postheadericon Beacon Hill Blotter: Got a Pay Raise?

One of my expectations as an elected official is that I am held accountable by the voters every two years for my actions on their behalf. It is my job to vote on tough, politically uncomfortable issues in a public manner. And when I was first elected, one of those tough votes I expected to take occasionally was on legislative pay raises.

That changed in 1998 due to a state Constitutional amendment; legislators now get near-automatic pay hikes. And, when questioned by angry voters, they are able to simply absolve themselves of responsibility by pointing to this sham of a Constitutional requirement.

The amendment was the Legislature’s attempt to make taxpayers and voters think they were being progressive and responsible. 

Back in December 1994, after the voters had already cast their ballots, the lame-duck Legislature voted to hike their pay by 54.7%, from $30,000 to $46,410. The argument was that the Legislature hadn’t had a pay raise since 1983 (a previous attempt to hike legislative pay had been repealed by the voters in 1988). However, in 1994, this vote was taken without a public hearing, with rules suspended, and without so much as a roll call vote. (I was not a member of the Legislature at this time, having lost my re-election bid two years earlier.)

The public, rightfully so, was outraged at such a brazen act by the Legislature, and were also angry with then-Gov. William Weld, who had agreed to sign-off on the pay hikes as part of some horse-trading (a cut in the capital gains tax). Barbara Anderson and Chip Ford, of Citizens for Limited Taxation tried to organize a ballot question to cut the hikes in half, but the courts nixed the effort after finding some technicalities in the question’s language.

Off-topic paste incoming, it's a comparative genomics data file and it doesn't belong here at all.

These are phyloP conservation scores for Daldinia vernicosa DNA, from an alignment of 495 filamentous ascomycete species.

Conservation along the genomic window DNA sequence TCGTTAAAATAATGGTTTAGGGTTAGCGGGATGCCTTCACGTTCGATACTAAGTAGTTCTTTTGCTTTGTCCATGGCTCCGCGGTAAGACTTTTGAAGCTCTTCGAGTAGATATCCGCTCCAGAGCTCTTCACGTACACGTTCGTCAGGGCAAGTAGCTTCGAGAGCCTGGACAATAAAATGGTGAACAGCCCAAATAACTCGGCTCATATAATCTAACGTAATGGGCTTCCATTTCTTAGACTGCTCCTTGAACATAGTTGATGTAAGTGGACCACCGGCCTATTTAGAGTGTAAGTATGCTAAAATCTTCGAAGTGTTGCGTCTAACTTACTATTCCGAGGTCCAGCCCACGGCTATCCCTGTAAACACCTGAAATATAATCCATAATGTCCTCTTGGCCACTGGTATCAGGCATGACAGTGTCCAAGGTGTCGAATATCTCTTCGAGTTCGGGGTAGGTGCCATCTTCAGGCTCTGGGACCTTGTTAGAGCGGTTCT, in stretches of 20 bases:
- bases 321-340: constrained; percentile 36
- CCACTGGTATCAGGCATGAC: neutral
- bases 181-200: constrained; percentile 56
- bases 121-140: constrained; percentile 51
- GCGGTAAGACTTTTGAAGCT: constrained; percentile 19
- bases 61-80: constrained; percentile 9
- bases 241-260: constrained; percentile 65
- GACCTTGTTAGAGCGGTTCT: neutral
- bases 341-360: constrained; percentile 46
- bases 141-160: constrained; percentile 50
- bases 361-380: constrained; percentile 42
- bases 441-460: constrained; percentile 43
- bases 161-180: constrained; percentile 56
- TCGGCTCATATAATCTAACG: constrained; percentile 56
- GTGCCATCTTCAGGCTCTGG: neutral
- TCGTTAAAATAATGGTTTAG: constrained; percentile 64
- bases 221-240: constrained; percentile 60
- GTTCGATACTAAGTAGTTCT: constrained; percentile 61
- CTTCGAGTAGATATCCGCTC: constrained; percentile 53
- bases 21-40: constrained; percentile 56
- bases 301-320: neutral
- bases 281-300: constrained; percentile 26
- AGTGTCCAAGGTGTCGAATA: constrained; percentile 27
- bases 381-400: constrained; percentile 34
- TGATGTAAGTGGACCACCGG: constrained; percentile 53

The Constitutional amendment was the brain-child of then-House Speaker Thomas Finneran. However, it was opposed by both Barbara Anderson and Massachusetts Taxpayers Foundation President Michael Widmer, who rarely agreed on much, as well as the state chapter of Common Cause. Their argument was that a constitutional amendment was overkill and would make it near-impossible to amend in the future.

I agreed with former Rep. Frank Hynes (D-Marshfield) who said at the time that pay hikes for legislators should be dealt with through the traditional legislative process, and be subject to public hearings, public debate, and a public vote. I thought former Rep. Ed Teague had a much better plan to handle the issue, which was to have legislators vote on salary hikes months prior to the deadline for potential opposition candidates to take out nomination papers; that way legislators could be held accountable for their decisions.

However, the Constitutional amendment passed two legislative sessions and was approved by the voters at the ballot box. Since then, legislators have seen their base pay balloon from $46,410 to $61,133 in little more than a decade. And the hikes are still subject to politics as the amendment did not specify how the state’s median income would be calculated. As a result, we have a situation where a governor can include or exclude factors depending on how he or she feels about the Legislature at the moment.

These hikes also reflect the reality of living in Massachusetts, where the median income is buoyed by the number of well-paying university, high-tech, and financial jobs located in the state.

In addition, this year’s symbolic pay cut will actually result in a $2,800 pay hike for many legislators who deferred the last hike, but now feel politically comfortable taking the full check.

As legislators, it is our job to take tough votes. One of those tough votes should be on our compensation. We should be willing to publicly state whether we think we deserve more, less or the same amount of money. We shouldn’t have to hide behind a lame-duck session, or phony constitutional amendment.  


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